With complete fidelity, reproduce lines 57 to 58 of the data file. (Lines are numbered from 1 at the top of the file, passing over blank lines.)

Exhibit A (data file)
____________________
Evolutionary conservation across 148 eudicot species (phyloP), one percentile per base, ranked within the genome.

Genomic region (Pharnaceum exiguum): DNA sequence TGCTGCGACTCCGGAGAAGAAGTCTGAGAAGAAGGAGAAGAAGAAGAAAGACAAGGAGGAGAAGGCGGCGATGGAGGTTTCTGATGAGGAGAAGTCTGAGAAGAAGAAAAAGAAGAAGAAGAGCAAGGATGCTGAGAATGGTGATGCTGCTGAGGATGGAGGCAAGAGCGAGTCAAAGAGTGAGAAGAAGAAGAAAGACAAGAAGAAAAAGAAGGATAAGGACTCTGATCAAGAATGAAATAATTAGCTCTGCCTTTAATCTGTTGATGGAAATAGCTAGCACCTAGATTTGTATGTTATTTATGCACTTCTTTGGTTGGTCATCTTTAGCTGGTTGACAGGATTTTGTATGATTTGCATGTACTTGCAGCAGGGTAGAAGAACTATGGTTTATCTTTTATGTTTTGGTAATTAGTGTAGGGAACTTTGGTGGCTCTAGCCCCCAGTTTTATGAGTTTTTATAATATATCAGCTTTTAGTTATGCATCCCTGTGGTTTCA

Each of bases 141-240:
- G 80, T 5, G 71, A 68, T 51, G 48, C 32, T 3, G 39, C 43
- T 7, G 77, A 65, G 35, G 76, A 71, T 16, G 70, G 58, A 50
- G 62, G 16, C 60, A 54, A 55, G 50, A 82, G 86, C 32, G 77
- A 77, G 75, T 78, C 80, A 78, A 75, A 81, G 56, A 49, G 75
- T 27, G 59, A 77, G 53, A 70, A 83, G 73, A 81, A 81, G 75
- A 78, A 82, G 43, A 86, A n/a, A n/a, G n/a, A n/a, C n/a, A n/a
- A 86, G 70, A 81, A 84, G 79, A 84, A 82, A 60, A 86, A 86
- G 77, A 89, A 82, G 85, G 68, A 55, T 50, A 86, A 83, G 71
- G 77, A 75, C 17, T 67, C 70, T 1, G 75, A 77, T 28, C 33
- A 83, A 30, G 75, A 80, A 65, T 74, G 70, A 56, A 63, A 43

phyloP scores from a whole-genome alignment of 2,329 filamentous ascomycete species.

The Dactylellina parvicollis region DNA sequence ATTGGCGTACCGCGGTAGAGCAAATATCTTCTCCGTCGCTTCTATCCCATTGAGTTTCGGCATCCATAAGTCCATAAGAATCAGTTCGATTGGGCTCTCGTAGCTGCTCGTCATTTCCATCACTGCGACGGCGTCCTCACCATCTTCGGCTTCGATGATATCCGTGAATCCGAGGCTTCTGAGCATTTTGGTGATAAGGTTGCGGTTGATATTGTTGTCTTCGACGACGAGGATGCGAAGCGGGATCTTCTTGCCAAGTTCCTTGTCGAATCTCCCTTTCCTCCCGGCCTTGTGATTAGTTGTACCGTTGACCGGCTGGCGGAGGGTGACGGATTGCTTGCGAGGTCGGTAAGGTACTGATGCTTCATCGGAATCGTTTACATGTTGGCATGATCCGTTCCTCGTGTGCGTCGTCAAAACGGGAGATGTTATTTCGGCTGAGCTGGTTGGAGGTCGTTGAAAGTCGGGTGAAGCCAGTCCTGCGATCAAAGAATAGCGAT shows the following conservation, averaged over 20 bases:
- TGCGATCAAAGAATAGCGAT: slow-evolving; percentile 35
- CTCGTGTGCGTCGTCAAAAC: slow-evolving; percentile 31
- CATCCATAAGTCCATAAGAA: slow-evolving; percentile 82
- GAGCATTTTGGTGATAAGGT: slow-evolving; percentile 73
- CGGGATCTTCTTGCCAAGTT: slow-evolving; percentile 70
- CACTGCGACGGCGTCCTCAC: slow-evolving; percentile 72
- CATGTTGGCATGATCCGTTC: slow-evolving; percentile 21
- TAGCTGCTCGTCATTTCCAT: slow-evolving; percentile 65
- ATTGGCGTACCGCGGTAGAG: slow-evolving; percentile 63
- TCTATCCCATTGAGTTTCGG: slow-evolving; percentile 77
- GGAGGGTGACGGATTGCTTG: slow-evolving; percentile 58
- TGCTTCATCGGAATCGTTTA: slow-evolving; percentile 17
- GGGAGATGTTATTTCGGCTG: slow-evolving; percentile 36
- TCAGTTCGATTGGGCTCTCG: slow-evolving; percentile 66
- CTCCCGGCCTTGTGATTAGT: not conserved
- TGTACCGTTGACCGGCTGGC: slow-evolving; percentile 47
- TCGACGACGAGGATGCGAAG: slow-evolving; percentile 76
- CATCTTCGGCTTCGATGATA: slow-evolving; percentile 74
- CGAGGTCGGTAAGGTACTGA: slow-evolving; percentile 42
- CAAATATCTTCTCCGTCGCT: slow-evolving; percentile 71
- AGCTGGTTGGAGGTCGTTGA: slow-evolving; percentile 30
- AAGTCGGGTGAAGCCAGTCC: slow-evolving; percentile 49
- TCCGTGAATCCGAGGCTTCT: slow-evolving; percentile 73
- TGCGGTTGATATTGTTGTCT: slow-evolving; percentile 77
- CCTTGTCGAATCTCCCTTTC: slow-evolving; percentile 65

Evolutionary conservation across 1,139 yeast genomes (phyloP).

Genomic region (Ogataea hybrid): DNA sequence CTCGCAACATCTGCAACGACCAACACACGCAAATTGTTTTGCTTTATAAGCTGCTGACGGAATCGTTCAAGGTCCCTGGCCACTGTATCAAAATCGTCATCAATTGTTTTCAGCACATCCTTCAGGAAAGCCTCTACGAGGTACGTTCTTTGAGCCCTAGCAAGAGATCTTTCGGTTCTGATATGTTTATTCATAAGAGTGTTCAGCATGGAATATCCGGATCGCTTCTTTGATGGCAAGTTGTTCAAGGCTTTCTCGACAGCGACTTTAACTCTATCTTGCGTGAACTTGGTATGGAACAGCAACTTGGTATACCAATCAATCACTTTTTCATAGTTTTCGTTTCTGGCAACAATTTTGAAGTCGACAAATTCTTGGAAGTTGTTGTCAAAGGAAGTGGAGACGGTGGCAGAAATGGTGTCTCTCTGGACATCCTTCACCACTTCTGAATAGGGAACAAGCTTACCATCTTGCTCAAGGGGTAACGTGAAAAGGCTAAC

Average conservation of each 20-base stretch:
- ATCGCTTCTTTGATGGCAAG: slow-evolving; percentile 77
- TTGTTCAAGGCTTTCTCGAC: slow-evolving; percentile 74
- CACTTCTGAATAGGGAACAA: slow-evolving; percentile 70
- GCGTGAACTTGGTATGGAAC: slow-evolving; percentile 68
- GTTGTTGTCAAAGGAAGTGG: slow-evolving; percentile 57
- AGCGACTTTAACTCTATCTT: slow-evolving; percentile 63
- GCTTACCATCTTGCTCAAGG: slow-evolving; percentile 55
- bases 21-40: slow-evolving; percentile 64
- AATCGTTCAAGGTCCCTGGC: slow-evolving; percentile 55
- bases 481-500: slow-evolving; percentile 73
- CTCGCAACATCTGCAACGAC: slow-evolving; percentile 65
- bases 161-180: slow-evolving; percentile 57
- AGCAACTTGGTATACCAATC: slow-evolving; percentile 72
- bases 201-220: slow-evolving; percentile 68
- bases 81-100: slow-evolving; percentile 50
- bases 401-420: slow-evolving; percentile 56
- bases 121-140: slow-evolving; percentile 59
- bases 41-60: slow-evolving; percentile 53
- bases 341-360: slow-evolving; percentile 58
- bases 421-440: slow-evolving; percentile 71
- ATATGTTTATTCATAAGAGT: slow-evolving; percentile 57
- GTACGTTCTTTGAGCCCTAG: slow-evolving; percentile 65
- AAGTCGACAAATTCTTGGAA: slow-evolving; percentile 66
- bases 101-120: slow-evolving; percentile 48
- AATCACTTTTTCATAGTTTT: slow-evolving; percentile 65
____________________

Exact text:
- bases 201-220: slow-evolving; percentile 68
- bases 81-100: slow-evolving; percentile 50